Strong and steady won the race for Miami-Dade County Public Schools, winner of the 2012 Broad Prize for Urban Education, which recognizes large, urban school districts making gains in student achievement. The district, a five-time finalist for the coveted award, will receive $550,000 in college scholarships to dole out to high school students graduating in 2013.
The fourth largest school district in the country, Miami-Dade serves nearly 350,000 students—with more than 100,000 students attending one of the district's 107 high schools. Ninety percent of students in the district are either black or Hispanic, and 74 percent are low income, according to the district's website.
Graduation rates among black and Hispanic students at Miami-Dade rose 14 percentage points between 2006 and 2009—the largest graduation rate increase of any urban district, according to data collected by MPR Associates, Inc., an educational research firm. College readiness among minority students also improved, with more students taking college entrance exams and earning college credit through Advanced Placement courses.
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This consistent growth in student achievement is what set Miami-Dade apart from the 74 other districts eligible for the country's largest education award, Eli Broad, founder of the Eli and Edythe Broad Foundation, which awards the $1 million prize, said in a statement today.
"What is encouraging about Miami-Dade is its sustainable improvement over time," Broad said. "Their gains are a testament to the hard-working teachers, administrators and parents who have embraced innovative new methods to modernize schools and ensure that students of all backgrounds get the support they need."
Those methods include a targeted push toward digital education, blending online and in-class learning, as well as leveraging student data to assess the performance of both students and teachers.
Regular "data chats" at the district, county, school, and even classroom levels allow educators, students, and parents to delve into the strengths and challenges of their schools using real-time performance data from tests, quizzes, and homework assignments.
Reframing student data as a tool for development, rather than punishment, helped the district—which ties student achievement to teacher pay and retention—get teachers to buy into the data-driven approach, says Alberto Carvalho, superintendent at Miami-Dade since 2008.
"Our idea is that data and accountability can actually be a friend, not an enemy," Carvalho says. "Its ability to inform a community of learners ... is a powerful tool to the extent that it is used with dignity, with honesty, and not with second intentions."
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The district also reached out to the community to help push students to think past graduation day. Miami-Dade partnered with local businesses and colleges to bring job training and college-level courses to students.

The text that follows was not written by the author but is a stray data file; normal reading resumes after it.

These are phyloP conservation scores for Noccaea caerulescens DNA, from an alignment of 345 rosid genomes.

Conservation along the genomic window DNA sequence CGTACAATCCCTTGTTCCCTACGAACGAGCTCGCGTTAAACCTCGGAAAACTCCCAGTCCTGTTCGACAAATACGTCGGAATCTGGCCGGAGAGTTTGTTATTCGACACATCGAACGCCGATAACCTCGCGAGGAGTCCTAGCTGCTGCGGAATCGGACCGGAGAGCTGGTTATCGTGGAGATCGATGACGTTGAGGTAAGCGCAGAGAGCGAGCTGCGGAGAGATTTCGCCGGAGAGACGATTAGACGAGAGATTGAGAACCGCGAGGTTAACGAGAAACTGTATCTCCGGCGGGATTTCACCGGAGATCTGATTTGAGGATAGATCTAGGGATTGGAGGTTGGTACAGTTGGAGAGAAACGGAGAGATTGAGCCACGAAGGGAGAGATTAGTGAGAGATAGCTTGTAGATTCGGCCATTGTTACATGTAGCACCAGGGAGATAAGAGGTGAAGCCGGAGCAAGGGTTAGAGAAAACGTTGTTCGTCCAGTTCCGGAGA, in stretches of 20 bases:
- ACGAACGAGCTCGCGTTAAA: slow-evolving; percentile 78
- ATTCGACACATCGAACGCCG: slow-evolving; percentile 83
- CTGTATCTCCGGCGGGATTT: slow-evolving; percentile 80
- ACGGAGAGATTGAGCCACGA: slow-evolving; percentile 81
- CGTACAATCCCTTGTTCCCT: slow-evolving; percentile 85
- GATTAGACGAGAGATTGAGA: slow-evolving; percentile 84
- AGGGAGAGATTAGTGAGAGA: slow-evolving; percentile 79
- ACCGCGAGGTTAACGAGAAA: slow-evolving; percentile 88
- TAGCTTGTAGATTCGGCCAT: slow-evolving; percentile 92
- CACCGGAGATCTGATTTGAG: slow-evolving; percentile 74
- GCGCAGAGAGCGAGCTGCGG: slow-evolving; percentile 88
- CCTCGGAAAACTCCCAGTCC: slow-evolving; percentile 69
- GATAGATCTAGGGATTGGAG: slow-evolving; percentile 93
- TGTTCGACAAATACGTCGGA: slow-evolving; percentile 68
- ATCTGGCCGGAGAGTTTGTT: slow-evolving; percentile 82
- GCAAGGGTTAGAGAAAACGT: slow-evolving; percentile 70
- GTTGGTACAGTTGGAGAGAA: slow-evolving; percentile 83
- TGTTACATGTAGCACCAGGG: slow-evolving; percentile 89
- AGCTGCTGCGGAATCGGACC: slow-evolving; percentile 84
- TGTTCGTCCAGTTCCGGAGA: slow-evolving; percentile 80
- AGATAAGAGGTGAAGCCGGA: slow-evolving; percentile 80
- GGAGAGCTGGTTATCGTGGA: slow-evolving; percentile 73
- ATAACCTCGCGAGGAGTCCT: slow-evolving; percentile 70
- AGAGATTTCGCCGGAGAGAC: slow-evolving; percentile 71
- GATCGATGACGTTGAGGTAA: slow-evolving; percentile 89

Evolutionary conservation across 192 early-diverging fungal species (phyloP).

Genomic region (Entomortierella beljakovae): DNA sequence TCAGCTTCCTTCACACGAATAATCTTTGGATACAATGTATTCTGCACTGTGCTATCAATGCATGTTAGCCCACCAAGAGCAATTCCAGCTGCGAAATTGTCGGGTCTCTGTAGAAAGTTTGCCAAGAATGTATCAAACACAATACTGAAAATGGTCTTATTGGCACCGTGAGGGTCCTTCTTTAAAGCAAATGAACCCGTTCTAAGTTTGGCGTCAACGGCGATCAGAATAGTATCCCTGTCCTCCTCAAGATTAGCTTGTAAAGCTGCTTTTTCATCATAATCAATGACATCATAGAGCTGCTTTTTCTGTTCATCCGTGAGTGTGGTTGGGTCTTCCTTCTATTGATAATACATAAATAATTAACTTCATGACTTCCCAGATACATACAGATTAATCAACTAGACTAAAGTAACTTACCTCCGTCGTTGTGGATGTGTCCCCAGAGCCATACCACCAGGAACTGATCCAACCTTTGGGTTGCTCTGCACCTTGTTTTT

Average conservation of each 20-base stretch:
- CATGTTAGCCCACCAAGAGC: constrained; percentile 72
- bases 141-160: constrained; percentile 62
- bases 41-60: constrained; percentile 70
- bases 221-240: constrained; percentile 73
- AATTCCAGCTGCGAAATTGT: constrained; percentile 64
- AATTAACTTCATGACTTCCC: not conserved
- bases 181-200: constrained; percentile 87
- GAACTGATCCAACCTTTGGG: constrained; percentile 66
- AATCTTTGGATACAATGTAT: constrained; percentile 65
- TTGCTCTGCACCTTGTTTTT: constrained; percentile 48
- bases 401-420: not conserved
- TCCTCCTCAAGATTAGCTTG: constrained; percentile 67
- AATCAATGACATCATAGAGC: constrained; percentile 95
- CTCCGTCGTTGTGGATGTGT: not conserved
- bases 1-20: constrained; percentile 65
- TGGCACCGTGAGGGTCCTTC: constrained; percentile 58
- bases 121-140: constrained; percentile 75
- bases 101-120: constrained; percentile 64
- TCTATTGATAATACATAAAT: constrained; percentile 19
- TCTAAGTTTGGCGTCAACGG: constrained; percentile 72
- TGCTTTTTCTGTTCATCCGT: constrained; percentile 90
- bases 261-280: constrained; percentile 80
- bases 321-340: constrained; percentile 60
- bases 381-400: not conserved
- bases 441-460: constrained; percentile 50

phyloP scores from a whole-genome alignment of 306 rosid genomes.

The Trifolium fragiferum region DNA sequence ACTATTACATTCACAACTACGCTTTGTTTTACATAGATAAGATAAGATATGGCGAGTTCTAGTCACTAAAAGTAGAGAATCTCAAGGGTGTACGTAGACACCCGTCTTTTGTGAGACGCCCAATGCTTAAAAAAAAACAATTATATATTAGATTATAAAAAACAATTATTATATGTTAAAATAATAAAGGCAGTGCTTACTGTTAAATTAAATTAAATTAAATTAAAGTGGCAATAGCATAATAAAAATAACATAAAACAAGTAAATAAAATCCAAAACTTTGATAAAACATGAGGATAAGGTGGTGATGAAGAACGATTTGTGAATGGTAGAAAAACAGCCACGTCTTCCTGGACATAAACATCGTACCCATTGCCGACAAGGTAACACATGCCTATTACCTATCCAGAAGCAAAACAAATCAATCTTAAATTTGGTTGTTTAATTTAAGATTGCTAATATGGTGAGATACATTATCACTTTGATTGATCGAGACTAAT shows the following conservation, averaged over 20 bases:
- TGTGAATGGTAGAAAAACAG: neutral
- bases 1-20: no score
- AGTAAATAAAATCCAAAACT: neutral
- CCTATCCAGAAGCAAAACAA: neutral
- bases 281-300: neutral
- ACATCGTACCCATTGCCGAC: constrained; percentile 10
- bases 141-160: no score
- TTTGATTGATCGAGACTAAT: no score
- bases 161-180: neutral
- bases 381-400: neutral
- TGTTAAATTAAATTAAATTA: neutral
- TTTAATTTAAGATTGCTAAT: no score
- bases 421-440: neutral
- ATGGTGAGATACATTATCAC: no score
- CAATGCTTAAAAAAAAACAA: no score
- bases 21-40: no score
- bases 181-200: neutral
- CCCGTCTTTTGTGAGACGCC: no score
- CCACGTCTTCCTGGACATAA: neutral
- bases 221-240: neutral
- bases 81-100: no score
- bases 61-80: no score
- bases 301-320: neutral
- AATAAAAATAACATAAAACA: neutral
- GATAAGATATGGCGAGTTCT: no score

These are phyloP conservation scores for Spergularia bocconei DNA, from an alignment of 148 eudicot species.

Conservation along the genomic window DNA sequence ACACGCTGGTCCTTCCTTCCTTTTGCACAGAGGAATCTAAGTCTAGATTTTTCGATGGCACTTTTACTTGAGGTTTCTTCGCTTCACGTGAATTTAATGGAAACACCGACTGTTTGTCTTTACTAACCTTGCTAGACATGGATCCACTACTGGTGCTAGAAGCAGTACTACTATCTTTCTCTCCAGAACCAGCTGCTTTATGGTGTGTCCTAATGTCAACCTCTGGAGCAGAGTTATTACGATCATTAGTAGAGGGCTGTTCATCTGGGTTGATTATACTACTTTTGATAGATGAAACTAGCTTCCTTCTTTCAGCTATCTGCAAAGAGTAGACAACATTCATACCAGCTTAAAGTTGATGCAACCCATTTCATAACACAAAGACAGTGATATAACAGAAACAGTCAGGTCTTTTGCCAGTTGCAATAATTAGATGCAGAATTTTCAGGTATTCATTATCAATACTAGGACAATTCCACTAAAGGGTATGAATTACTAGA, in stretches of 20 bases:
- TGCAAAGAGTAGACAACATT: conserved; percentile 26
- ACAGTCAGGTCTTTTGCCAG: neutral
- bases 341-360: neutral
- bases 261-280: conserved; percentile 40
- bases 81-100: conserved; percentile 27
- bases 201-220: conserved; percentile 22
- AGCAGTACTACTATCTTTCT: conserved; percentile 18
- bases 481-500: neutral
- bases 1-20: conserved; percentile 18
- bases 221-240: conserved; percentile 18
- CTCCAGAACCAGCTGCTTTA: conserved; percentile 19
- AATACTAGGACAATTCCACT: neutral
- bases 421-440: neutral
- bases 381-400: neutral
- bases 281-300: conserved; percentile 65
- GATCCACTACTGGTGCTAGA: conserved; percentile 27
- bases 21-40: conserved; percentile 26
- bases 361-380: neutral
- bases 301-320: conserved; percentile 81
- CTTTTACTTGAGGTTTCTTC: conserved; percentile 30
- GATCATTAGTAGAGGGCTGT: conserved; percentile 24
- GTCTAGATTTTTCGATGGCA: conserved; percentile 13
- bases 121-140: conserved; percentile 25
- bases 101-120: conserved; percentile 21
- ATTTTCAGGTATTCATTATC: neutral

District officials also encouraged parents to get engaged in budget and contract discussions, and formed academies to teach parents how to navigate the school system—from after-school opportunities to college applications.
"Parents need to be an integral participatory element in education reform; otherwise, the sustainability of reform may very well be compromised," he says. "Because if parents and students—the true clients of public education—are not at the table ... then the reform rests in the hands of the superintendent. And if the superintendent changes, there goes the reform."
But reforming Miami-Dade schools in the midst of a recession that crippled many school districts did not come without difficult decisions and "harsh conversations," he adds.
Among those tough decisions: replacing 64 percent of the district's principals, reducing administrative spending by 58 percent, eliminating travel, and implementing a hiring freeze.
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The district also petitioned city officials to invest in their community's education. In Miami Beach, for example, the city is footing the bill for professional development as the schools implement an International Baccalaureate curriculum, Carvahlo says.
"By embracing the harshness of the economic conditions we were able to not only do more with less, but in fact do better with less," he says. "We went from extreme need to efficiencies, from efficiencies to innovation, from innovation to transformation."
Miami-Dade was chosen from four finalists by a selection jury made up of leaders from the business, government, and public service communities, including former U.S. Secretary of State Condoleezza Rice and Mortimer Zuckerman, editor-in-chief of U.S. News & World Report. The other finalists—Corona-Norco Unified School District in California, the Palm Beach County School District in Florida, and the Houston Independent School District—will each receive $150,000 in college scholarships.
Winning this year's Broad Prize proves "the code has been cracked in Miami," Carvahlo says.
"The priceless dimension of this prize is the bragging rights before a caring nation that is really looking for … a transportable, scalable, national model that could be replicated across America at a time when everyone is struggling for solutions."
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